“Dad, I want a tutor.”
“A tutor? You’re a straight A student. What’s the problem?
“All my friends are getting tutors.”
“So? What are they getting tutors for?”
“For the ACT/SAT. If they are getting tutors, I need to get one, too.”
With this simple exchange a year ago, I was unceremoniously thrust into the world of ACT/SAT test preparation and all the attendant stresses and costs.
Like many who find themselves in the same situation, I was without a clue about what to do. I did, however, have a definite point of view: I did not want my daughter, an intelligent and diligent student, to lose sight of her accomplishments, her demonstrated ability to learn and focus herself on a number and not a process.
I reached out to the parents of my daughter’s friends – the ones engaging the tutors. Many of those I spoke with were primarily motivated by the simple desire that their child score as high as possible (and higher than her peers) on the dreaded test. The direct academic development of their child in preparing for the tests did not figure into their calculations. Essentially, I was told that while the only thing that doing well on the SAT meant was that one knew how to take the SAT, it was a critical factor in getting into the best schools. And that is why these parents decided to spend hundreds, sometimes thousands of dollars on tutors for their children.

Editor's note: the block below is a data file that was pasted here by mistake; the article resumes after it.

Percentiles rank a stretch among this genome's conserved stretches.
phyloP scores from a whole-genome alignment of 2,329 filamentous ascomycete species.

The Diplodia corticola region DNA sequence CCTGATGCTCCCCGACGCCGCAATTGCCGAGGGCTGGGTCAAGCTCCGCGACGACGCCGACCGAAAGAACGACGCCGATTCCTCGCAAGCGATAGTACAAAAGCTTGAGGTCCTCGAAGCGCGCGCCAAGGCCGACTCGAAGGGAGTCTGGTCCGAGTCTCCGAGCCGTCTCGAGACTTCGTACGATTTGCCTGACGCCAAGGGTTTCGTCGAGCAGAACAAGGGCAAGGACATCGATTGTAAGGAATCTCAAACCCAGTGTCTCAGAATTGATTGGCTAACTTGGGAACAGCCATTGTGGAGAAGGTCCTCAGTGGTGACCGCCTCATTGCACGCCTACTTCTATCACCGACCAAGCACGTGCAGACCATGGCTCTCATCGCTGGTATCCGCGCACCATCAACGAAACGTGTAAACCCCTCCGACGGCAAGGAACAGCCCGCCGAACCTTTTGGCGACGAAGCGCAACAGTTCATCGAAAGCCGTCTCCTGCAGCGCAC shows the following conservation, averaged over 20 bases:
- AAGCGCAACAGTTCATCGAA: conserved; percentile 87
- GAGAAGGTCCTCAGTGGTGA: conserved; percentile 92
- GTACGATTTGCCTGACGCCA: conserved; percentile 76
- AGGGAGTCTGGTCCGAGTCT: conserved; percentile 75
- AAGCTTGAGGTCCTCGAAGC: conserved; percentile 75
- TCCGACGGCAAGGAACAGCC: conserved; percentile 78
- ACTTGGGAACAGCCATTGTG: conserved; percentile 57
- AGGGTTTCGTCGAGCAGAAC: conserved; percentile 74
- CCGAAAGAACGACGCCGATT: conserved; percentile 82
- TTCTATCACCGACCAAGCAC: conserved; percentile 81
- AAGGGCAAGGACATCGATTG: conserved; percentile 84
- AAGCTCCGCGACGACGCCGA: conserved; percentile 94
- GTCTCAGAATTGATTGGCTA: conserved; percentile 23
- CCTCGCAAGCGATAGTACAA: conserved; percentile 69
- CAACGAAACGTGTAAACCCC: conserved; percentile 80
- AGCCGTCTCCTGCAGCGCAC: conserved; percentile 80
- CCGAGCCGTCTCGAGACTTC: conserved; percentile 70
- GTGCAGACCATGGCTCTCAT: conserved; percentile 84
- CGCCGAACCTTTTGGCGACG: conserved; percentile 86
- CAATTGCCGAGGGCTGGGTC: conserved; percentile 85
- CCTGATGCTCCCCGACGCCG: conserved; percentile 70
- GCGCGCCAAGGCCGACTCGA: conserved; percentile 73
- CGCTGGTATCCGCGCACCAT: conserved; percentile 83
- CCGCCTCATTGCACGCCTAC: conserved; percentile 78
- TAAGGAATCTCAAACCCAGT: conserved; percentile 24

These parents clearly loved their child and wanted to give her every advantage in getting into a “good school.”
I loved my daughter just as much as these parents loved their children. I was not, however, ready to concede that ACT/SAT test preparation required a tutor nor the abdication of a deeper academic purpose.
Launching into internet research mode, I found, to my frustration, that much of the information out there focused on raising scores absent any fundamental approach to learning for learning’s sake.
This, in spite of the fact, that there is significant data to suggest that doing well on the ACT/SAT is not an indication of past or future academic success and not remotely correlated with future business or financial achievement.
I am deeply ambivalent about test preparation: performing well on these standardized tests is apparently critical to the college admissions process and ignoring this reality is foolish; yet giving up on deep learning and personal development in the process of preparing has no integrity.
Right now we are presented with two choices: buy into the chase for high scores or opt out of the testing game.
I believe there is a third choice: use the tests as an opportunity to enhance our children’s ability to solve problems and think critically. We can change the goals (from high scores to deeper understanding and problem solving ability) and thereby the methods of preparation. Increased scores will be a by-product of this approach and more importantly, we will be equipping our daughter to problem solve, think independently and take responsibility for the results she wants to achieve in her life.